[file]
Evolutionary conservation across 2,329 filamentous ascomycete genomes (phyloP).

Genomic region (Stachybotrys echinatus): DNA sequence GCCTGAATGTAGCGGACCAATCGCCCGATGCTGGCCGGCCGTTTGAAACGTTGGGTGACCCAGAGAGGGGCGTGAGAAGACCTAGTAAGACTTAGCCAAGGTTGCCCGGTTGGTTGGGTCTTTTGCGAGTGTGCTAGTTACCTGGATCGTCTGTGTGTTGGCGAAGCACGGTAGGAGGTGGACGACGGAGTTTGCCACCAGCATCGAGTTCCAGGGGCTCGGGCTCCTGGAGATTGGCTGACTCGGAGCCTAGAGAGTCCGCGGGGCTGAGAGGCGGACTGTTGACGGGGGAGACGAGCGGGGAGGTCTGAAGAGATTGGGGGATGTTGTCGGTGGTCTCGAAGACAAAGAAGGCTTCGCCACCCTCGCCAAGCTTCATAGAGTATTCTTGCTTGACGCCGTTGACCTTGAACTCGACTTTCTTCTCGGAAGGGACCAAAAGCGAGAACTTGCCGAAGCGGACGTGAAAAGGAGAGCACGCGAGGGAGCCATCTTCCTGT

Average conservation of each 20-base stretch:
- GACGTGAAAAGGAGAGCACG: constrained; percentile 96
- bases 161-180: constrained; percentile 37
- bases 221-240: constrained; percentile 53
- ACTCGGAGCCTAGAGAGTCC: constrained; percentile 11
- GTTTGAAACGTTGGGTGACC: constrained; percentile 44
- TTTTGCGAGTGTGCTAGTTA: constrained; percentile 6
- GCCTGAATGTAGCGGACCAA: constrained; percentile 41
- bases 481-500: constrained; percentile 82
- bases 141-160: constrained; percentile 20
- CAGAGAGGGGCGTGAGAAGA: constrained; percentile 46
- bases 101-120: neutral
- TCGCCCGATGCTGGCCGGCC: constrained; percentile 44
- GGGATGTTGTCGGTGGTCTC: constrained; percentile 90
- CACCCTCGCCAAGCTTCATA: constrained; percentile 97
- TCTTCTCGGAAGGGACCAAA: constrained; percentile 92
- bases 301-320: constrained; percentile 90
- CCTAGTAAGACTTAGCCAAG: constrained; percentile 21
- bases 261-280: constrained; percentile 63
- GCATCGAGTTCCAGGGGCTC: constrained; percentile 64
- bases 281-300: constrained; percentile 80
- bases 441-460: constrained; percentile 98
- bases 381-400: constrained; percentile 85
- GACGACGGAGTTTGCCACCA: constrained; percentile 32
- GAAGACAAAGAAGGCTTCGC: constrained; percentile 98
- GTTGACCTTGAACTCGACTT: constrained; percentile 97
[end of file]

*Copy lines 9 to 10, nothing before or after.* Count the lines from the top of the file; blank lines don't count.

- TTTTGCGAGTGTGCTAGTTA: constrained; percentile 6
- GCCTGAATGTAGCGGACCAA: constrained; percentile 41